The other day, I was shopping and saw my Mother-in-Law. I started walking over to say hi when I suddenly remembered that she had passed away many years ago. It surprised me that I reacted so quickly to seeing a woman similar in size and fashion. That afternoon, I felt a little sad as I remembered this lovely lady who held such a significant place in my life.

Grief is a natural response to loss. It’s our bodies’ way of dealing with the emotional suffering when we lose something important to us. This loss could be a loved one, our health, a job, financial stability, a pet, a friendship or other important relationship, or a myriad of other events that change our lives. In the past few years, many of us have found ourselves grieving the loss of our pre-pandemic world.

Grief can take many forms. A grieving person might experience shock, anger, disbelief, guilt, anxiety, sadness, or many other emotions. They might also have physical reactions such as difficulties sleeping, eating, or concentrating.

Anticipatory grief, also called anticipatory loss or preparatory grief, is the distress that a person may feel prior to the actual loss. This could be caused by the diagnosis or progression of a degenerative disease such as dementia or could occur during end-of-life care. People with genetic predisposition to a disease can experience anticipatory grief as they imagine what might happen if they do receive the feared diagnosis and how it might change their life. Patients on an organ transplant waiting list often fear that they will not survive before a donor is found, but also can grieve for the loss of life and sorrow to the family of the potential donor.

Grief with a sense of relief can be a difficult combination of emotions for a caregiver who has lost their loved one. Relief that the suffering has ended for our loved one is perfectly normal for someone who has cared for and witnessed the difficulty of a long-term illness. Although the feeling of relief is not unreasonable, often it’s accompanied by feelings of shame. These feelings of relief and shame can complicate the overall grieving process. It can be difficult to reconcile that you are suffering a loss while you are relieved it’s finally over.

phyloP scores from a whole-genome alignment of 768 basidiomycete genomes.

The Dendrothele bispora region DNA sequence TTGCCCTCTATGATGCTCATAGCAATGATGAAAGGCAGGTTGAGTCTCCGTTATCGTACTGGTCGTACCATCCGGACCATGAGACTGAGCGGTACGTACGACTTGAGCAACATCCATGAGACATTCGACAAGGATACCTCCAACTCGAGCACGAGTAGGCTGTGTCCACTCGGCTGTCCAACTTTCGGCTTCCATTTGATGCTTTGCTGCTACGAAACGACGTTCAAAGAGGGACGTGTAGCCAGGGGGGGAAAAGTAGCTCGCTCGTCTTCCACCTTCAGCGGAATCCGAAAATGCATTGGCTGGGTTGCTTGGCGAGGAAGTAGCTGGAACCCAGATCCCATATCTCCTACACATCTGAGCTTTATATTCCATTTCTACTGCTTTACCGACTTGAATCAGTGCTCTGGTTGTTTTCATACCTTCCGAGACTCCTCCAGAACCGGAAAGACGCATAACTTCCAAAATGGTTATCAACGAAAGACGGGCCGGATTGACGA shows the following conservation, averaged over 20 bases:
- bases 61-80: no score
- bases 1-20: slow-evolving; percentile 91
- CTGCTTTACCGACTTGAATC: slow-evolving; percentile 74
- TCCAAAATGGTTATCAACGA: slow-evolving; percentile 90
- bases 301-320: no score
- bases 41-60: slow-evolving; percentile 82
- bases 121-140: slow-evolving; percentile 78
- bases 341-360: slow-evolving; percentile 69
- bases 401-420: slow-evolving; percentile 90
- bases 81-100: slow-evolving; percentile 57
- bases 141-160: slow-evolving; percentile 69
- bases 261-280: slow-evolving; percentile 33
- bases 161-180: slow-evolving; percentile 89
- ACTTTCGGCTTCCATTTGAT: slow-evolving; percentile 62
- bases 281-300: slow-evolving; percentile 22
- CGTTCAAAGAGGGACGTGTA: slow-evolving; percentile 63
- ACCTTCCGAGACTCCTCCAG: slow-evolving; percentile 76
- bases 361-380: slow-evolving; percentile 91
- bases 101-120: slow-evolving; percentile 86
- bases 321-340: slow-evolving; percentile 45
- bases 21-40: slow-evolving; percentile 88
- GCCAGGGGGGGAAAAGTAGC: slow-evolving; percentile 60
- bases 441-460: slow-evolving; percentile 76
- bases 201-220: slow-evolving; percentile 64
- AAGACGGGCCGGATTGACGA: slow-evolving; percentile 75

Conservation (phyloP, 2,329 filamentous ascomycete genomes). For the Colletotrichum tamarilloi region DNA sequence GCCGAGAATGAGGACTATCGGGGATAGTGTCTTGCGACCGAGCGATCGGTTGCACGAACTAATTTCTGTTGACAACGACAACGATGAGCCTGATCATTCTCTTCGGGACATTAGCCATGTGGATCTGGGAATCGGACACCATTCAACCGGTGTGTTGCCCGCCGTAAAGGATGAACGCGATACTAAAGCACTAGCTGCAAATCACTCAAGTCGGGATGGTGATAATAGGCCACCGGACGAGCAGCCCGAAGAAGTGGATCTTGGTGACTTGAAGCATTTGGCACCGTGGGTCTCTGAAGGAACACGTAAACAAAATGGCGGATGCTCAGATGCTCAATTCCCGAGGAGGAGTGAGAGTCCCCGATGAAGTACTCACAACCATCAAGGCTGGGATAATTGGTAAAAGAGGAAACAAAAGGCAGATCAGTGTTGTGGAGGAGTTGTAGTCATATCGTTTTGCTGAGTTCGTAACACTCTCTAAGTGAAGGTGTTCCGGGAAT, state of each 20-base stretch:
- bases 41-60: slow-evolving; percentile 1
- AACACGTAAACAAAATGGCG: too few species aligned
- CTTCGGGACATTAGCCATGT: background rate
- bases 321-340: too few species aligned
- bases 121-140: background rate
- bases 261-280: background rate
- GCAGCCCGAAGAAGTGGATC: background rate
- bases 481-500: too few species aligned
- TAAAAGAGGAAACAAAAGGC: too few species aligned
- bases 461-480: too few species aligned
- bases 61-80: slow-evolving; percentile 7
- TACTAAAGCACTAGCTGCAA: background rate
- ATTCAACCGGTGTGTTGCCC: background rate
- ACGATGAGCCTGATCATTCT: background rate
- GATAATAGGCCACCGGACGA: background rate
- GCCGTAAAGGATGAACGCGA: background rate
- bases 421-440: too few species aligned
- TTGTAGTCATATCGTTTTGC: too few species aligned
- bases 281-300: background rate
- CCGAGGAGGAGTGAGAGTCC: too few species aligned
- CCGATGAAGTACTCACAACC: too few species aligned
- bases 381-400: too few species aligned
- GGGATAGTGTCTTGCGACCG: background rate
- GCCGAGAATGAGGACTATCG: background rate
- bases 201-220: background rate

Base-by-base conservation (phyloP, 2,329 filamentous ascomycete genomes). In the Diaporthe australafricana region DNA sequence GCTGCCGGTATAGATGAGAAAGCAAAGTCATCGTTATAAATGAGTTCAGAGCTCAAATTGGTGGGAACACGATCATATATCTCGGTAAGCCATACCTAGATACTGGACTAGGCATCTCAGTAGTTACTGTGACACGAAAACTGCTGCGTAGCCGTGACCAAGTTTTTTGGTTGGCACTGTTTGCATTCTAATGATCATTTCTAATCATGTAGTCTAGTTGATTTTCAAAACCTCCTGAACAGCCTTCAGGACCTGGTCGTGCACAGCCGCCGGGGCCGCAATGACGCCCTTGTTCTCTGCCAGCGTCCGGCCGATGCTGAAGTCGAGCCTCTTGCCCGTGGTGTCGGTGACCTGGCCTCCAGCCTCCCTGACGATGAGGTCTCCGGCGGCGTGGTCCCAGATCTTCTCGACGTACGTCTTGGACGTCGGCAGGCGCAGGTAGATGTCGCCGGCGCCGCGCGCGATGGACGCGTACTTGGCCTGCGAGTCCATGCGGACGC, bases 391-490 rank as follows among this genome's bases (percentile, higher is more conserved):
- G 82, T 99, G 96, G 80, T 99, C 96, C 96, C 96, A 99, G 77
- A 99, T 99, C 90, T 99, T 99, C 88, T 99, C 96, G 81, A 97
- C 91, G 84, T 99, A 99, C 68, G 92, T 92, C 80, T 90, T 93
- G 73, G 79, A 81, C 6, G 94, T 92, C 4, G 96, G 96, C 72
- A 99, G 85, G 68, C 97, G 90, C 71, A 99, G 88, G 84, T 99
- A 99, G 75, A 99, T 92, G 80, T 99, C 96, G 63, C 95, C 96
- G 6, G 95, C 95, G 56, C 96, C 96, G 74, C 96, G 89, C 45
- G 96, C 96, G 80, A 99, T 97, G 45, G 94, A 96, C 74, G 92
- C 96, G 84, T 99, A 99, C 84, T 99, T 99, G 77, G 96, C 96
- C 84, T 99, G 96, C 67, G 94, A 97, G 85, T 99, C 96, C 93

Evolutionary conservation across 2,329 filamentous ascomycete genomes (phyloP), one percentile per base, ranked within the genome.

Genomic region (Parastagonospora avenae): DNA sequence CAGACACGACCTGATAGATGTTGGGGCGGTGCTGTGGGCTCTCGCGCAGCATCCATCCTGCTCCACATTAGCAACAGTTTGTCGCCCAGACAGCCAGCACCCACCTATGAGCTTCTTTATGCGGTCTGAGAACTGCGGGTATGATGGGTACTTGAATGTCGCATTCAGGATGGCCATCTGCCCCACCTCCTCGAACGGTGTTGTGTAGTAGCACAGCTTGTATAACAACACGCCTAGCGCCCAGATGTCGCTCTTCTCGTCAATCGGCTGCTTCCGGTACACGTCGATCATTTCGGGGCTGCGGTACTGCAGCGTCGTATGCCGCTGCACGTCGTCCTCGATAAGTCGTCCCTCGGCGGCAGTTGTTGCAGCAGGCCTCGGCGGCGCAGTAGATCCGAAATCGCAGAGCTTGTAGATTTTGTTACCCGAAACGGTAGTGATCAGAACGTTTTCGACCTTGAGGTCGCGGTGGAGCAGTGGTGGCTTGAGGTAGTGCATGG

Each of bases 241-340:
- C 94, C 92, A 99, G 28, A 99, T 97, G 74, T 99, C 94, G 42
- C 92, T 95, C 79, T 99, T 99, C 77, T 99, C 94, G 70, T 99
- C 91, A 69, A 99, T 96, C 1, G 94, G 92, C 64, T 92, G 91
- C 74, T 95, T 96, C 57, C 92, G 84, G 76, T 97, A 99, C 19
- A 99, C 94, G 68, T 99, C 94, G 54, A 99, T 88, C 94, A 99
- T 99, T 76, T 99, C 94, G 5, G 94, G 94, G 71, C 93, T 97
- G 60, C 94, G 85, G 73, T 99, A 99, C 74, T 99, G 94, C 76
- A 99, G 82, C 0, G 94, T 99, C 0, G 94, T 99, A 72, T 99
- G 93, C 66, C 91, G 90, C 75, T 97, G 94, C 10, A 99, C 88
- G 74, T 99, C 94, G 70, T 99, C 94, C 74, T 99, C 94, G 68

The grieving process can take time—sometimes a lot of time—and everyone grieves in their own way and on their own timeline. As we learn to live with the loss we are grieving, often the signs of heartache will lesson. But not always. Grief is not a “one size fits all” sort of thing. Even when our grief is subsiding, certain events (holidays, birthdays, etc.) or a memory can cause the feelings of grief to return in full force.

It’s important that we allow ourselves to grieve. While some people will withdraw from friends and family, we are social beings and having face-to-face support can help with the process. Often, people will want to help, but feel awkward or simply do not know how to support someone who is grieving. In this case, let your friends and family know what you need—whether it’s a shoulder to cry on, a sympathetic ear, or just someone to be around.

Support Groups can be an excellent source of solace to a grieving person. Sharing your sorrow with others who have experienced the same sort of loss can be very helpful. To find a support group, contact your local hospital, hospice, funeral homes, or council on aging.

If your grief is just too much to handle on your own, a grief counselor can help you work through your emotions. Unresolved grief can lead to depression, other mental health issues, or medical problems.